A Travellerspoint blog

Cool Paradise

Cool Paradise
My day started well in Paradise.[No I’m not dead. On the contrary, I feel more alive than ever.] I’d had a good nights sleep in the dark little car park near the Bowling Club. No cop would ever find me here, deep in the suburbs of the city. No knock on the door at two a.m. “Are you camping here sir? Move along please. Oh, and here is an infringement notice.”

I got out of there at six, just in case. I am up at that time anyway, nowadays.

Off to the Esplanade where I would bask in the rising sun and watch the people of Paradise watch each other. The coffee shops were profuse and full as the first rays hit the terraces. It is fun to go out for your first coffee of the day and be seen. Some people come from Europe, they are used to it, but the wealthy Paradisians from Australia whose parents came from England or Ireland, or China, pretend that they have always done so: “ it’s traditional, in the family, the most normal thing in the world, relaxing with a paper or magazine. Oh yeah!” After all Australia is cosmopolitan; it’s cool. We may not be a world power but we can grind a bean with the best.

I took my glasses off to do my T’ai Chi. Now I would not see the people looking at me and would not get distracted. It works! You only see a blur and feel part of the Universal Blur too, so that you can perform your movements and get inside yourself better.
I looked very cool too, in the stance, rooted to the earth, an unfocused look in my eyes. “Hey man, look at him! Is he doing martial arts, or what? I may have to try that myself. It looks so cool!”

Feeling refreshed and high on Chi, I chatted to three ladies from Serbia. They worked for a solar energy company and were taking pictures of my new foldout panels. We got more and more animated about the state of the world; renewable energy, sustainability, growing your own veggies, a new no- growth economy, you name it and we got into it; it was great to get that off our chests and we parted with hugs and smiles. They went back to their luxury apartments in their Mercedes and I strolled back to the bus.

But then, as if carried on the cosmic energy of confidence, I said hello to a beautiful lady with Henna’d hair and lovely eyes. She must have been around my age but it was hard to tell, she looked much younger. Boy, was she cool, with her athletic figure and ready smile! She stopped, I was shocked! She stayed for a while as we engaged in this intense conversation about this and that, mindblowing stuff. I cannot remember what, I could not concentrate; I was too impressed, overawed, out- cooled [is that the same as chilled- out?] The handsome lifeguards were jealous and looked on from afar. “What has this old tramp got to say to a woman like that?” I wondered that myself. They waved to her when she left. I was sad to see her go without going for a coffee with her; DAMN! But no, I’ve got responsibilities...haven’t I?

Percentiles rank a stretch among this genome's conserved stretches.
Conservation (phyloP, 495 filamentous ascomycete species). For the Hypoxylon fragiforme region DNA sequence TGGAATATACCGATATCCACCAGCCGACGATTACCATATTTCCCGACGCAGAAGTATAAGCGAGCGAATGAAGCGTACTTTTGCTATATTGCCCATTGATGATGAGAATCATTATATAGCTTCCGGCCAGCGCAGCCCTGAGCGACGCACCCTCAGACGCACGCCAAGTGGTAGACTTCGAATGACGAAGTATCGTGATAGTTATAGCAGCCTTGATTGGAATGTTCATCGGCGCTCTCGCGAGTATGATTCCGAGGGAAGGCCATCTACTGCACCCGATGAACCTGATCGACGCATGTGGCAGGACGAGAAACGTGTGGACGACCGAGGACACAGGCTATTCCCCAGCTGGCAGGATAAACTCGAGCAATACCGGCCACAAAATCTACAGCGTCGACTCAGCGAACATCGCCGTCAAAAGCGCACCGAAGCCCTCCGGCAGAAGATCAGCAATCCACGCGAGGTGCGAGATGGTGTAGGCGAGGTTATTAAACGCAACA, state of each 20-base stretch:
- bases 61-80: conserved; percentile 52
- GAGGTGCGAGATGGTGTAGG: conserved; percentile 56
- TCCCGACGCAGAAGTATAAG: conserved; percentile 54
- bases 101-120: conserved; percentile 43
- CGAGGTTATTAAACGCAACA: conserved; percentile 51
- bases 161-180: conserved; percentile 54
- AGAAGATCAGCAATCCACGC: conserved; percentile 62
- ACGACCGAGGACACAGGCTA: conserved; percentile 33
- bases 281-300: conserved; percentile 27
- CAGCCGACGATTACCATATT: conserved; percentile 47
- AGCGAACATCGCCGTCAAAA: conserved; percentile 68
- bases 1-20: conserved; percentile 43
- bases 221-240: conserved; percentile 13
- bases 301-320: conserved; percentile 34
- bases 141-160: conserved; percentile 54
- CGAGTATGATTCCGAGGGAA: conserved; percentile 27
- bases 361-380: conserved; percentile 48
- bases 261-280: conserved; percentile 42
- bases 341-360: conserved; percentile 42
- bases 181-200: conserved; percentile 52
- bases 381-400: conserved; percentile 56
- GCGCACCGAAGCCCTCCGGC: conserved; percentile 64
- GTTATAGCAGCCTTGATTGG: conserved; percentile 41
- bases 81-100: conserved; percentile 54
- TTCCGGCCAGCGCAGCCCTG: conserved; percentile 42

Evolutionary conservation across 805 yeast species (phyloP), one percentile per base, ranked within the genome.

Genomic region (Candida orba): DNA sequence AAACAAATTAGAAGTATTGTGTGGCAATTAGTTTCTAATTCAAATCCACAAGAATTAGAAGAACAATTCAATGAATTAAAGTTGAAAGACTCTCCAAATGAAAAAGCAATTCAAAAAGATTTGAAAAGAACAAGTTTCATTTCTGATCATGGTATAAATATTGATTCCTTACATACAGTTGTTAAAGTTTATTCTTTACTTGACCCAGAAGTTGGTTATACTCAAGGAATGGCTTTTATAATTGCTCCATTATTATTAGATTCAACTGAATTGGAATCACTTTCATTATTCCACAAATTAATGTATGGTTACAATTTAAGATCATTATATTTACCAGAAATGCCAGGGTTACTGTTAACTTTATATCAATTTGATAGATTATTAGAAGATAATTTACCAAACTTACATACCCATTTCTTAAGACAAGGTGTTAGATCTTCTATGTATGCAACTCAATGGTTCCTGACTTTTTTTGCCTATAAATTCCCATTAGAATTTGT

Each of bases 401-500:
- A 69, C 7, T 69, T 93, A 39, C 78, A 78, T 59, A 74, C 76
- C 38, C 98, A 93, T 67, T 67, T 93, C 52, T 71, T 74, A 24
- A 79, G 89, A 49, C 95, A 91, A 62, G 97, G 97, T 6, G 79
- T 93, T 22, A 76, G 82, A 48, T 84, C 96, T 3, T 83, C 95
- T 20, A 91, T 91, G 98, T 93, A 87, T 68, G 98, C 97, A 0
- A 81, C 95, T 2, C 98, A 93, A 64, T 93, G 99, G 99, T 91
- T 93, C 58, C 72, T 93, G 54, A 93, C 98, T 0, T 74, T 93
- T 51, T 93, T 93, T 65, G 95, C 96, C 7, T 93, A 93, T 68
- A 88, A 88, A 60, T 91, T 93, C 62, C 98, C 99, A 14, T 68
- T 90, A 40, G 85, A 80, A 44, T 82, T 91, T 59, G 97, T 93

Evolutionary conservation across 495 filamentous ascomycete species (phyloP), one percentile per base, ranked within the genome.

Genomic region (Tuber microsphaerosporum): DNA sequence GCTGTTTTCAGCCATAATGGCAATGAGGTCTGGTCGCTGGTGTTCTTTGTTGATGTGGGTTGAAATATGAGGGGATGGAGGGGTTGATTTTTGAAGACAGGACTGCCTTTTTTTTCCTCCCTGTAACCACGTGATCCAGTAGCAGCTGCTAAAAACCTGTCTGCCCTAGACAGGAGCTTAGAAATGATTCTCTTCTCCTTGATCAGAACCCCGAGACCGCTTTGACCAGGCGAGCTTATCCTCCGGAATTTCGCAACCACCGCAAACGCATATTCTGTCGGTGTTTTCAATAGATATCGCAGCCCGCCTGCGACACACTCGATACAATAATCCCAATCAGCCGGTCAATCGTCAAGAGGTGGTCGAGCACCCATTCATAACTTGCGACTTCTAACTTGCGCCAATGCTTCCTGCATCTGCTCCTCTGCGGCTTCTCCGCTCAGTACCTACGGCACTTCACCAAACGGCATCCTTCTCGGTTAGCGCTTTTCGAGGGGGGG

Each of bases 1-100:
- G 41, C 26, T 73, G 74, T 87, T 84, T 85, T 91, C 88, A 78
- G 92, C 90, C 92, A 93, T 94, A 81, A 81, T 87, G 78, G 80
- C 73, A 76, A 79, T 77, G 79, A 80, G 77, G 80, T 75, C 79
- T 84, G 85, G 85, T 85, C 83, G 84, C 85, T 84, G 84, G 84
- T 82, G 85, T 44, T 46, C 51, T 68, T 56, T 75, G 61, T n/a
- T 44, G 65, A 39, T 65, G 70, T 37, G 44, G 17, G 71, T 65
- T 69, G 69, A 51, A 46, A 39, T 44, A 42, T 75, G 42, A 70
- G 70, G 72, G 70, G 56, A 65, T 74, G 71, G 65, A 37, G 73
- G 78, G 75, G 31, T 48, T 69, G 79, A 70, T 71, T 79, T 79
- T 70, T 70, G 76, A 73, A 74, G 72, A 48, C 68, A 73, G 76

All that before breakfast.
Ahhh breakfast! Didn’t I get just the most delicious yoghourt in the world? Organic [ yay!],thick and creamy, unhomogenised, with a layer of thick cream, almost butter on top. When you spoon out the yoghourt in solid wedges it all stays set like jelly, but oh so much nicer.White wedges, mix in the muesli and a couple of weetbixies, cut up the sweetest, cheapest bananas that you get around here and drizzle liberally [ or drizzlerally] with golden honey collected by hand by DN & AJ Keys [Keysies Bees] at 38 Oackley Avenue, Lismore NSW.
Its so cool to eat that breakfast, and stay healthy man.

Talking about healthy; everyone is out along the foot/bike path now. Jogging, running, trudging, posing, stretching, doing pushups in groups, handing over the ball and doing relays, showing their lithe, supple bodies off in the case of Chicks, and with T shirt rolled down and CK waistbands competing for “most daring exposure” status for the Dudes. Its extra cool to be on a skateboard and have dreadlocks.
There must be professional athletes amongst them, they’re the ones with heart rate indicator and sporty stopwatches, and rehydration packs strapped to their backs. They wear these skintight frictionless bodysuits to make their times a fraction of a second better. [Maybe it is Olympic Fever!]. Seriously though, a lot of athletes live right here in Paradise. It has got some of the best sporting facilities in Australia.

Mnmn. As I’m writing this I am munching some intense dark chocolate; I’m so glad it has become cool to eat it now that it is good for you.]

The young people don’t really need to keep fit [ you see very few fat youngsters running], they are flirting and posing, but the old folks are keeping fit and flirt and pose too... in their own way. They pose with their expensive bikes and hi-tech helmets, their super light alloy bikes bristling with gadgets and gauges. Wearing the right gear is being cool. This year it is black and grey with yellow striped crotch padding.
I am too cool to wear that stuff. How’s the song go? “I’m too cool for my shirt?” But then I’m an “Environmentalist”. They just don’t know how cool I am unless I grow my hair long, tie it up in a ponytail and wear expensive outdoor clothing. Suffice to say, I go pedalling in my torn travel trousers and shapeless T shirt; helmet from K Mart. Thank goodness someone sold me a good bike. It has transformed my mind, made cycling so much easier. I use it all the time now to explore around. Hilly or not.

I do wish to notify you that paradise has no hills, in case you were wondering before you get here. Bring a bike to heaven by the ocean, is my advice; I have cycled all day for three days without going over the same ground twice. Along great cycle/footpath/lanes.
This trip was no exception. I thought I would go past Seaworld to see what it was like but then took the wrong fork in the road and ended up doing a bit of dune biking, up and down a few meters like a roller coaster with curves. Cool!

I ended up at an industrial looking pier with a pipe running along it. You could walk along it for $3 if you payed at the kiosk. I asked the guy if he owned the pier. “No mate, it belongs to one of the richest men in Australia, I just lease it.” [meaning his stall selling drinks and sweets, I did not click immediately either].